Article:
Introduction

C.S. Lewis called it ‘the problem of pain.’  One author captures the sense of the ‘problem’ in the following description of our world:

We live in a world in which a child dies every five seconds of starvation. Every five seconds.  Every minute there are twenty-five people who die because they do not have clean water to drink.  Every hour 700 people die of malaria.  Where is God in all this?

We live in a world in which earthquakes in the Himalayas kill 50,000 people and leave 3 million without shelter in the face of oncoming winter.  We live in a world where a hurricane destroys New Orleans.  Where a tsunami kills 300,000 people in one fell swoop.  Where millions of children are born with horrible birth defects.  And where is God?

That particular author goes on to describe how he abandoned his faith.  Others raise the specter of pain and suffering to keep them from having to think about God, reasoning that if there was a God, He would intervene to stop pain and suffering.

By the way, I don’t see how eliminating God helps resolve the problem of pain.  If there is no God, the problem remains and it is squarely on us.  It’s not only our fault as human beings but without God there is no reasonable hope we will ever resolve it because there is no power greater than ourselves.  Take God out of the picture and all you do is magnify the problem of pain.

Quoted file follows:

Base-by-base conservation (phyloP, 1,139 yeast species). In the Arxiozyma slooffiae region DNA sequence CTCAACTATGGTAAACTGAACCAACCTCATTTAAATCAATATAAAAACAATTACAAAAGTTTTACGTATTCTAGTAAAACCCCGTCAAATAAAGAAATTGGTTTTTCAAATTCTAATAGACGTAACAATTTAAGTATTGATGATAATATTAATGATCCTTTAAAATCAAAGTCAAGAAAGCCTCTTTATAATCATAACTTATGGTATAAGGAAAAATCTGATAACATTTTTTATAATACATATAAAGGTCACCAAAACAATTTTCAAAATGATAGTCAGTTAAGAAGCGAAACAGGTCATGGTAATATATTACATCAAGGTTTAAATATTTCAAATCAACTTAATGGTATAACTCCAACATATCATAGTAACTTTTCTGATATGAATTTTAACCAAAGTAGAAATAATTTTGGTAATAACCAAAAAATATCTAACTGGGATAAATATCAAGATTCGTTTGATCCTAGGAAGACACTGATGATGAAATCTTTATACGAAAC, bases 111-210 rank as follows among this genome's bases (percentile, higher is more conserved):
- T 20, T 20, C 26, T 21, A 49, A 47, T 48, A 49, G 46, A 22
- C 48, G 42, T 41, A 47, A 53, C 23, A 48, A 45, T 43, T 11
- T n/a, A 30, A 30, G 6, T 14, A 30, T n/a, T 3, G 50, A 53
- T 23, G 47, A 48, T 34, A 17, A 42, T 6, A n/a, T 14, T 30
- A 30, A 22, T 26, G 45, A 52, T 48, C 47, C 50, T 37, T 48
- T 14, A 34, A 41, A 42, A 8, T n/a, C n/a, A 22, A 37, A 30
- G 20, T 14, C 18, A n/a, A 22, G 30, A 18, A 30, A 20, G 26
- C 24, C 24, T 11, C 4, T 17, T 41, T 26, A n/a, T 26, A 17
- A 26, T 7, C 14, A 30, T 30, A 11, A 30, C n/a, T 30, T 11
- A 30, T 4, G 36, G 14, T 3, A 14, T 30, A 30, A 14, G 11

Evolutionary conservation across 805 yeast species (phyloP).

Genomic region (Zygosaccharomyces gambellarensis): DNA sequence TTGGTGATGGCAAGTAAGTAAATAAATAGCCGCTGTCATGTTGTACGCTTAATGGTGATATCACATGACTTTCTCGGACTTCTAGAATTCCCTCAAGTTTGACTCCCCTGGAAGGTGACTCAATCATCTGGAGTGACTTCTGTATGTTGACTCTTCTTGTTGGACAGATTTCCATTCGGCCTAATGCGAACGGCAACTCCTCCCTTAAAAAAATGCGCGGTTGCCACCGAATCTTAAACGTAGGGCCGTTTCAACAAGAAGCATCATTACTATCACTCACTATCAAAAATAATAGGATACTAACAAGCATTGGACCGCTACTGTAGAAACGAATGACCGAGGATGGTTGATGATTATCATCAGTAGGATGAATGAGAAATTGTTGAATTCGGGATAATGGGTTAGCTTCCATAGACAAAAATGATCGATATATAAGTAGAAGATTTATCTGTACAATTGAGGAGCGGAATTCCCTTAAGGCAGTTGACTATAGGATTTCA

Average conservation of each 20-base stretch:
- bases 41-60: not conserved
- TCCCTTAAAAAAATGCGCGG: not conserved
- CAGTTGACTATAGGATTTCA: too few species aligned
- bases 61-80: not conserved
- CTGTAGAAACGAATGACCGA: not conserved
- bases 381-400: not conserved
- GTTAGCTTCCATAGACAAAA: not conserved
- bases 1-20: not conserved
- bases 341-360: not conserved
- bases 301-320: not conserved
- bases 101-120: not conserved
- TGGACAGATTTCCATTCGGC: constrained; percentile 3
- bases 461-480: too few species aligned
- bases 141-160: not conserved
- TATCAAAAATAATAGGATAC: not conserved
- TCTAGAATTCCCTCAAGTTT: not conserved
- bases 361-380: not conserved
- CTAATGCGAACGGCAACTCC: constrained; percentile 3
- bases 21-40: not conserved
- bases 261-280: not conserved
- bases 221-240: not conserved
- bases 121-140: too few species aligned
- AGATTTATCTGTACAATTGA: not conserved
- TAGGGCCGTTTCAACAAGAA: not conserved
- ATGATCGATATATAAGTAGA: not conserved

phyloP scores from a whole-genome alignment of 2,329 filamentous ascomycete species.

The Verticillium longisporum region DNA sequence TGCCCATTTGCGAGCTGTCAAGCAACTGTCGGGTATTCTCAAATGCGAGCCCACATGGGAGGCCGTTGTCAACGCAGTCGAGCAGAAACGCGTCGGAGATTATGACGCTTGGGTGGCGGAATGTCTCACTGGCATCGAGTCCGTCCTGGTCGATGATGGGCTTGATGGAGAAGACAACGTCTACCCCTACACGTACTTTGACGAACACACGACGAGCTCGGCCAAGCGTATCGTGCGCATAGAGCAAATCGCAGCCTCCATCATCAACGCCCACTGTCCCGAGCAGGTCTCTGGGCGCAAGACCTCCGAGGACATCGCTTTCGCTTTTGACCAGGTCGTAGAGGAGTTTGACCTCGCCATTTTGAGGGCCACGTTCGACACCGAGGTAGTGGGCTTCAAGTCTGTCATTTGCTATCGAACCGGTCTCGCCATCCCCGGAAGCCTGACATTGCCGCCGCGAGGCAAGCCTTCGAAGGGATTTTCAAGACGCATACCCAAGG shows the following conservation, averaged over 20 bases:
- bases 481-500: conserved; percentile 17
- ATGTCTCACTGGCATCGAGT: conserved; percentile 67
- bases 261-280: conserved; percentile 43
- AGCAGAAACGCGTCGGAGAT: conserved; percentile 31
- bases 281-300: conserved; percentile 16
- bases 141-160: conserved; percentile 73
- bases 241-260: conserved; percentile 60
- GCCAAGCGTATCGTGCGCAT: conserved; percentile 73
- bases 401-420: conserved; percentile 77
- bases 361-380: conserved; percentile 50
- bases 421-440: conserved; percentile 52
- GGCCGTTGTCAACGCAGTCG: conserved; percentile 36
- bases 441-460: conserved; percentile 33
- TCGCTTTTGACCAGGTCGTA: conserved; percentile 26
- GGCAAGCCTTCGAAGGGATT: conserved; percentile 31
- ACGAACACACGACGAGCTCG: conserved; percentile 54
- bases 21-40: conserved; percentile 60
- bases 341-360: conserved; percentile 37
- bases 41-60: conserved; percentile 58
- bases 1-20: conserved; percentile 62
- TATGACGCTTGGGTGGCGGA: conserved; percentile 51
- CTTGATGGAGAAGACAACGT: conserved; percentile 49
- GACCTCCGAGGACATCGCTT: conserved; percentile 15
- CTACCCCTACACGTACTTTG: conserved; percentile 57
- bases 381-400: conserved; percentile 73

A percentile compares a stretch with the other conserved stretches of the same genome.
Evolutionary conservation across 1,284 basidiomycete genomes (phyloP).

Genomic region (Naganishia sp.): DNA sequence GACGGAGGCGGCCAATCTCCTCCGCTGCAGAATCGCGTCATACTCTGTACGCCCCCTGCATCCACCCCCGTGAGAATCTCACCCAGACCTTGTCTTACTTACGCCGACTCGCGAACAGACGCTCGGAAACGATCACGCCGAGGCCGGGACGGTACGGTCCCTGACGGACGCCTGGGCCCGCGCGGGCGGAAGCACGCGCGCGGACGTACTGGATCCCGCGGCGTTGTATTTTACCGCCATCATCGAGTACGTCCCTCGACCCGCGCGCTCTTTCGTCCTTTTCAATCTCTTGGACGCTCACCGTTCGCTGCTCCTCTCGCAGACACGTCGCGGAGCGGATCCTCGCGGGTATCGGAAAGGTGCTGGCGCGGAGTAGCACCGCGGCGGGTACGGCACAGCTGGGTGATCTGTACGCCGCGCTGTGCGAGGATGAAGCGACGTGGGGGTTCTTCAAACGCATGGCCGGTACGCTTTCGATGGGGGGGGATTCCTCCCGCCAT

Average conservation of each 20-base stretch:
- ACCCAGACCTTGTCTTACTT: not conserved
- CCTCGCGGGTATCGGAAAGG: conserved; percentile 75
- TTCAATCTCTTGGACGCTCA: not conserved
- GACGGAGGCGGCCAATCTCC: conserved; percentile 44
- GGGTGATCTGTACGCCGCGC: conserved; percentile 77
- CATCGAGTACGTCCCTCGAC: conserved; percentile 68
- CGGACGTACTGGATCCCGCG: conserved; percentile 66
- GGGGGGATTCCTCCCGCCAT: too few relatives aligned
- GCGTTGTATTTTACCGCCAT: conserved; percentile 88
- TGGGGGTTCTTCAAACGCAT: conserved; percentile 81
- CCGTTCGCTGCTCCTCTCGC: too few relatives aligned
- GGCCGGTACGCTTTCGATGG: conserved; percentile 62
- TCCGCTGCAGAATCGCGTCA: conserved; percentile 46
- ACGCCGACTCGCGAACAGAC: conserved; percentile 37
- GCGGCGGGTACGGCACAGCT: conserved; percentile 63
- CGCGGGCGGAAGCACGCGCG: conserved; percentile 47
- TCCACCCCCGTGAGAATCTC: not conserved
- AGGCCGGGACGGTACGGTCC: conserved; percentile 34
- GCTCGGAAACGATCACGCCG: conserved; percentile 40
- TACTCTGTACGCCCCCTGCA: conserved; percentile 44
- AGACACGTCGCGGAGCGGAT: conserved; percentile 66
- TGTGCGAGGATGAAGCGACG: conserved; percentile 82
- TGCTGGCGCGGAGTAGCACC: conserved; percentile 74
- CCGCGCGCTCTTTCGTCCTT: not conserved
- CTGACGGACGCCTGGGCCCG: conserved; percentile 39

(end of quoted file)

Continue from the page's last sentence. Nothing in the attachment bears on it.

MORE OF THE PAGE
For me, the answer to the problem of pain is captured in one word from one verse of the New Testament.  The word is “longsuffering” and the verse is Second Peter 3:9,

2 Peter 3:9  The Lord is not slack concerning His promise, as some count slackness, but is longsuffering toward us, not willing that any should perish but that all should come to repentance.

The bigger context of that word and that verse is that judgment is coming, judgment from God, upon sinners who perpetrate the evil that gives rise to pain and suffering.  The apostle Peter describes how God has intervened in history before in judgment and that He will do so again in the future.  Mean time He is longsuffering, giving men and women opportunity to repent and receive eternal life.

One of the times God intervened in history, in judgment, was at Sodom and Gomorrah.  We’ll see it in chapter nineteen.

First, at the end of chapter eighteen, we get a lesson on how we ought to live in a world filled with pain and suffering as we await the judgment of God upon sinners.

I’ll organize my thoughts around two points: #1 If You Listen With The Lord You Will Hear The Outcry, and #2 If You Are Likeminded With The Lord You Will Influence The Outcome.

#1    If You Listen With The Lord
    You Will Hear The Outcry
    (v16-21)

Sodom and Gomorrah were real cities.  Archaeologists have found them, only they call them Bab edh-Dhra, thought to be Sodom, and Numeira, thought to be Gomorrah.  Both places were destroyed at the same by a catastrophe.
What brought about this awful calamity?  Startling discoveries in the cemetery at Bab edh-Dhra revealed the cause.  Archaelogists found that buildings were burned by a fire that started on the roof.  Fire rained down on those cities!